For Immediate Release, July 17, 2014

Contact: Mollie Matteson, (802) 318-1487

Lawsuit Filed to Protect Hudson River, Endangered Wildlife From Massive Increase in
Dangerous Crude Oil Shipments

NEW YORK— Responding to a massive increase in shipments of highly explosive crude oil along the Hudson River, the Center for Biological Diversity today filed a lawsuit against the U.S. Coast Guard and Environmental Protection Agency for failing to update their oil-spill plans to ensure that spill-response activities do not harm the many endangered species dependent on the river. The lawsuit, filed under the Endangered Species Act, identifies 17 federally protected endangered species, including Atlantic sturgeon, sea turtles and piping plovers that, like the millions of people living along the river, are threatened by the increased risk of spills.

“With little public scrutiny or input, there’s been a massive increase in transport of highly flammable crude oil by rail and barge, which puts communities, rivers and wildlife in danger,” said Mollie Matteson, a senior scientist at the Center. “We need a spill-response plan that actually protects residents and the precious endangered wildlife of the Hudson and northeast coast — animals like the Atlantic sturgeon, red knot and loggerhead sea turtle. We have to take immediate action to make sure these rare and marvelous creatures aren’t casualties of a reckless industry.”

The amount of crude oil being brought by rail to the port of Albany and then barged down the Hudson to East Coast refineries has jumped from essentially nothing, two years ago, to close to 3 billion gallons a year. The recent history of fiery derailments across North America indicates the urgency of addressing this growing threat to the environment from the rapid increase in oil trains. The U.S. Coast Guard and EPA, lead agencies on the region’s spill-response plan, have not completed required Endangered Species Act consultation to keep up with rapid increases of crude oil cargos from North Dakota and the potential impacts of oil-spill response measures.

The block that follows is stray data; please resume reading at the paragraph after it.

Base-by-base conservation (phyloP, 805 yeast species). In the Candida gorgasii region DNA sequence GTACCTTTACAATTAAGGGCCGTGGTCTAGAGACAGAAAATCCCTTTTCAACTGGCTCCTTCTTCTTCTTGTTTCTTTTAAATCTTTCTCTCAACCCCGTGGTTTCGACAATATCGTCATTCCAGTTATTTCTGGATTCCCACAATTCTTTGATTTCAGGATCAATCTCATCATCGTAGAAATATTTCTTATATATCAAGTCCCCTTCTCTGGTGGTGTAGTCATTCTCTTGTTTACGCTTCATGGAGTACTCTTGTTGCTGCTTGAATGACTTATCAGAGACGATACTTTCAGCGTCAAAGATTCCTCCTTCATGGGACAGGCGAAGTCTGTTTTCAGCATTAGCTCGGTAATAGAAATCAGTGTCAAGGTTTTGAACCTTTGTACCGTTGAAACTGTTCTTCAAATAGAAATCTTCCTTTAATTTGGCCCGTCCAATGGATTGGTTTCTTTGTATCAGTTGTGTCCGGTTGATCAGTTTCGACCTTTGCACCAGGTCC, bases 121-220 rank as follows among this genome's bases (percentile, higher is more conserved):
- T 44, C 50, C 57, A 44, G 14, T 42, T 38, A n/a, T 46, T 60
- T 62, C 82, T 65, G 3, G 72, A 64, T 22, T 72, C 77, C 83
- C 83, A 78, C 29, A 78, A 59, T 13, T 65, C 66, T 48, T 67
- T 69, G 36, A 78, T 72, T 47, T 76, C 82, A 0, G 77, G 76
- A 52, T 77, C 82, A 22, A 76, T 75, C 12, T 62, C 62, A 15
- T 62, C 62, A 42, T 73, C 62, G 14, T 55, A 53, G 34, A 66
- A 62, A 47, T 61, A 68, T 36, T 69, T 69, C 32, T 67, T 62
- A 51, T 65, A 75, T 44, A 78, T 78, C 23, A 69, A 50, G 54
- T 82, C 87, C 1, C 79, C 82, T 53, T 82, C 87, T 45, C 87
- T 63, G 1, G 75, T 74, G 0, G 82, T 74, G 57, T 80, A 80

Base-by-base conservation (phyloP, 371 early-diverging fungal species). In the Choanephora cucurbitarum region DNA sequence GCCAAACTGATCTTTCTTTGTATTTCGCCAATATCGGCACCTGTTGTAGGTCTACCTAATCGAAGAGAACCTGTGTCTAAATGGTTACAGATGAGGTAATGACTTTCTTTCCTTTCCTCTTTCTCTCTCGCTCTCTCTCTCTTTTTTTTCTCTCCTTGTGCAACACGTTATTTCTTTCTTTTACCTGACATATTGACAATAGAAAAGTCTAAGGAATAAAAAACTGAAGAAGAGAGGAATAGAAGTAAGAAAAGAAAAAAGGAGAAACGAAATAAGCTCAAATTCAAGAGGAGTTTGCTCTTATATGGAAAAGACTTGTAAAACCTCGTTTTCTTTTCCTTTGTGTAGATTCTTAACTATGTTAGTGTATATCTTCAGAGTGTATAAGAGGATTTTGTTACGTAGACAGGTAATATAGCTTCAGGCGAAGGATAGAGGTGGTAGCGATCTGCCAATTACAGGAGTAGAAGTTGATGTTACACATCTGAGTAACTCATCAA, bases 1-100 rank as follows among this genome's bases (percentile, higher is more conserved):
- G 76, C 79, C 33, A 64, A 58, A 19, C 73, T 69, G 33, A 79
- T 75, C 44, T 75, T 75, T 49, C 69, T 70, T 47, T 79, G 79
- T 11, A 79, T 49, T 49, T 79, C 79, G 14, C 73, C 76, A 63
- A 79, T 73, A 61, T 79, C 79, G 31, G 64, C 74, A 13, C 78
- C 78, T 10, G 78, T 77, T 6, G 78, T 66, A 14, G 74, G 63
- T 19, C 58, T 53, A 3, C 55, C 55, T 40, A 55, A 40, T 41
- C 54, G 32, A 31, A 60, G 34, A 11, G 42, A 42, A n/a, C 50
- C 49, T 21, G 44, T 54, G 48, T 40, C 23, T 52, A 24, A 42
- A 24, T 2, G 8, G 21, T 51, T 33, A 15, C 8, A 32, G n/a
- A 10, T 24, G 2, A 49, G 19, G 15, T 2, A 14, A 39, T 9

“Oil trains pose an enormous danger we can’t overlook,” said Matteson. “Further shipments into Albany and along the Hudson River should be stopped until there’s an adequate plan in place to deal with the spills that are almost certain to occur.”

Since last year a series of fiery oil-train derailments have occurred in the United States and Canada, including a wreck of a 72-tank-car train last year in Lac-Mégantic, Quebec that killed 47 people and incinerated part of the small tourist town. The most recent explosive derailment, on April 30, occurred in downtown Lynchburg, Va., where the James River was set on fire by oil leaking out of punctured tank cars. These accidents pose serious threats to endangered species as well as human communities, and the potential response measures, including the use of dispersants, burning the spilled oil and booming of oil, can directly affect protected species and their critical habitat.

The Hudson River has become a major conduit for crude shipped from the rapidly expanding oil fields of North Dakota and eastern Montana to East Coast refineries. In the wake of explosive derailments and mounting evidence that “Bakken” oil from North Dakota is unusually volatile and dangerous, the federal Department of Transportation has issued a series of safety advisories and called for voluntary reforms from the railroad and oil industries. But the agency has not enacted stronger regulations, despite warnings for years from transportation safety experts, including the National Transportation Safety Board, that tank cars are prone to puncture and rail routes, running through the heart of cities and towns across the country, are ill-placed for shipment of hazardous, volatile materials.  

The Center’s lawsuit identifies 17 federally protected endangered species, including shortnose sturgeon, Atlantic sturgeon, sea turtles, whales, roseate tern and piping plover, that are threatened not only by the increased risk of spills from oil trains, barges and tanker ships, but by response measures that often do more harm than good.

The Coast Guard and EPA have never completed formal consultation with the U.S. Fish and Wildlife Service and the National Marine Fisheries Service on the potential impact of oil-spill response on the protected species. 2010’s Deepwater Horizon disaster in the Gulf of Mexico demonstrated that oil-spill responses can sometimes be as harmful to wildlife as the original spill; the use of chemical dispersants and burning of spilled oil, in particular, proved to be lethal to numerous marine species, protected sea turtles among them. The Center's complaint seeks to ensure that these mistakes are not repeated in the Hudson River region.

The Center for Biological Diversity is a national, nonprofit conservation organization with more than 775,000 members and online activists dedicated to the protection of endangered species and wild places.

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